Most of the work prior to this step was done by me alone or with the help of one other trainer. At this point, I started to take advantage of the presence of students enrolled in courses at The Ranch, using them as training helpers. I coached the students through the steps and assigned an individual trainer to each alpaca. Each time I introduced a new class to the alpacas, we regressed to feeding out of cups and worked up to hand feeding by the end of the week. It took 12 rounds of students before Salsa was able to eat from the hand.
11. Start touching lower jaw with fingers as alpacas eat
As the alpacas’ comfort level with feeding from my hand increased, I used the tips of the longer fingers on my feeding hand to rub the lower jaw of the alpacas. Predictably, Blanca and Dulce were the most accepting and Salsa was the least accepting.
12. Begin using hand as target, mark, then feed
I finally reached the point where I could present my hand and reinforce the alpacas for targeting. I considered using a clicker, but the sound was too loud and seemed to startle them, so I used a soft verbal “good.” I was lucky to have Michele Pouliot, free-style champion and guide-dog training pioneer, coaching one of The Ranch classes at that time, so I asked her to help me work with Salsa. The targeting breakthrough occurred while Michele was working with Salsa.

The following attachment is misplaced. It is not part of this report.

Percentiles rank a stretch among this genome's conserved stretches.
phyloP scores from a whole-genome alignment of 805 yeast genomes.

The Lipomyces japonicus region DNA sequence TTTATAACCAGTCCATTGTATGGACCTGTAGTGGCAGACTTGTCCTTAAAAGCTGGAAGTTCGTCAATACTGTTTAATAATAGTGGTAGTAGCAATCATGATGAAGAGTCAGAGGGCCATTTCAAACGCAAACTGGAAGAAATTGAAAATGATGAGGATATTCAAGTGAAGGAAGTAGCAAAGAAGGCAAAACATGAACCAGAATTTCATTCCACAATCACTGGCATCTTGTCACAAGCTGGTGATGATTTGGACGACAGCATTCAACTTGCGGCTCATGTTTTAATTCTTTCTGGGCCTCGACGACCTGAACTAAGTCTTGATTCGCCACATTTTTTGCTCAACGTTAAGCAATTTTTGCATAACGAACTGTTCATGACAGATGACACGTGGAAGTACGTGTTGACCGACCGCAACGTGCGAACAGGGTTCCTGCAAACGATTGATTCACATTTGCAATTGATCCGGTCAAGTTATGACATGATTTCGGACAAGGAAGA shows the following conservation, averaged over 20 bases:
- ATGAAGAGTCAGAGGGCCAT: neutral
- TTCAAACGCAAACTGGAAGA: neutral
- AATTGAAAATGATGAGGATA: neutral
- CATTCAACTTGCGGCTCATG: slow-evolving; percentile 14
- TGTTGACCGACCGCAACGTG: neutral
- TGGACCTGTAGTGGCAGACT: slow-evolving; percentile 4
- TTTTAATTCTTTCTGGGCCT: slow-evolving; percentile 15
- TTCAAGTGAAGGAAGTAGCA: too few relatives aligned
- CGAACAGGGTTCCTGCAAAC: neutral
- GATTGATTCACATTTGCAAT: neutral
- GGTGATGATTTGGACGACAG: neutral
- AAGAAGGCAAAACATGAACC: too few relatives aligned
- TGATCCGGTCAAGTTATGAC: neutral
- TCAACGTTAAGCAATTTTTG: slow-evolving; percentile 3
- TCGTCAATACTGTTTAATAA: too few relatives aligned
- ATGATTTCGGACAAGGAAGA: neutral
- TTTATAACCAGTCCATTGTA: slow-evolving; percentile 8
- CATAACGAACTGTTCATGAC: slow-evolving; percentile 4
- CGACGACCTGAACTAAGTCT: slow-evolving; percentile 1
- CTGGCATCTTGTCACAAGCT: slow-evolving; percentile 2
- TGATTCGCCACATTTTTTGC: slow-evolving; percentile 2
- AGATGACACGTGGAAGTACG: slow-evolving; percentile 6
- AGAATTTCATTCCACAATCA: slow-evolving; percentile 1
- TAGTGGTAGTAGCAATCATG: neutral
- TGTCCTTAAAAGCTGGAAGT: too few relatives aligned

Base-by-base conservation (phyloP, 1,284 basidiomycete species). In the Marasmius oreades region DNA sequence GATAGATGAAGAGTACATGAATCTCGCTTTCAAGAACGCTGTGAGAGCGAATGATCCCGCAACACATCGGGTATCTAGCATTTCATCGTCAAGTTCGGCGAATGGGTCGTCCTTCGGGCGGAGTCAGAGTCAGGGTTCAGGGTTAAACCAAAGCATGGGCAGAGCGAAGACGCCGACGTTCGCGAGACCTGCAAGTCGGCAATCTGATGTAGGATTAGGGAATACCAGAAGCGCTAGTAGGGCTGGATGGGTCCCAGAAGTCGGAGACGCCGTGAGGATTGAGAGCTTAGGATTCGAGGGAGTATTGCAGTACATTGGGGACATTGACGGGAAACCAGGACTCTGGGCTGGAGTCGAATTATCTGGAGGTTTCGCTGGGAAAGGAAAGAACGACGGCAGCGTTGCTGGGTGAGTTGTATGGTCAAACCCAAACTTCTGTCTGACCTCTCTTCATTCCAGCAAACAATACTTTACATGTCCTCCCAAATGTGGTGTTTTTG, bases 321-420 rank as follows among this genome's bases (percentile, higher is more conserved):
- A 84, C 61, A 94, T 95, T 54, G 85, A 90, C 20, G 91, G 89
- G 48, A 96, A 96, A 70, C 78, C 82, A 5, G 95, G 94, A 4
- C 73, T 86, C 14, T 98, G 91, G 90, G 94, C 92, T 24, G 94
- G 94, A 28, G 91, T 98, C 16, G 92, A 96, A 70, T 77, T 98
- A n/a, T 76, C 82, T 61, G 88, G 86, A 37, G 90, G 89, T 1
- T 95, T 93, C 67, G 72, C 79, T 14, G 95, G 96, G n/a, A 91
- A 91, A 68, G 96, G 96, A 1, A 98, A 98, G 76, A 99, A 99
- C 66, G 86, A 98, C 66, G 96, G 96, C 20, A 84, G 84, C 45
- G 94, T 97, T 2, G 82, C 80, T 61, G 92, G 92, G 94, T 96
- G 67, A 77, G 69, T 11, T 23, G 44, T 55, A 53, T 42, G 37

Today, Salsa is frequently the first to come to her trainer during training sessions. The alpacas are learning a variety of behaviors, including stepping on a scale, neck and head tactile, halter training, body tactile, and, eventually, foot and hoof tactile. Salsa is keeping up with the other alpacas, and in some cases has surpassed them. She still spits from time to time, but only at Roja (and accidentally at Roja’s trainer), but those times are now rare.
It is often the animals labeled shy, difficult, skittish, stubborn, problematic, aggressive, reactive, etc. that need the help of a good trainer the most. Salsa was certainly difficult at first but training a challenging animal and making a connection with her is very rewarding. When somebody tells me that an animal is “untrainable,” I simply take that to mean that training may take more effort, extra time, or a special approach.
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Ken Ramirez is the Executive Vice President and Chief Training Officer at Karen Pryor Clicker Training (KPCT). A trainer and consultant for 40+- years, Ken most recently served as the Executive Vice President, Animal Care and Training, at Chicago’s world-famous Shedd Aquarium. He is the author of several books and DVDs, including ANIMAL TRAINING: Successful Animal Management Through Positive Reinforcement, which has become required reading for many trainers in the zoological field. Learn more about Ken Ramirez.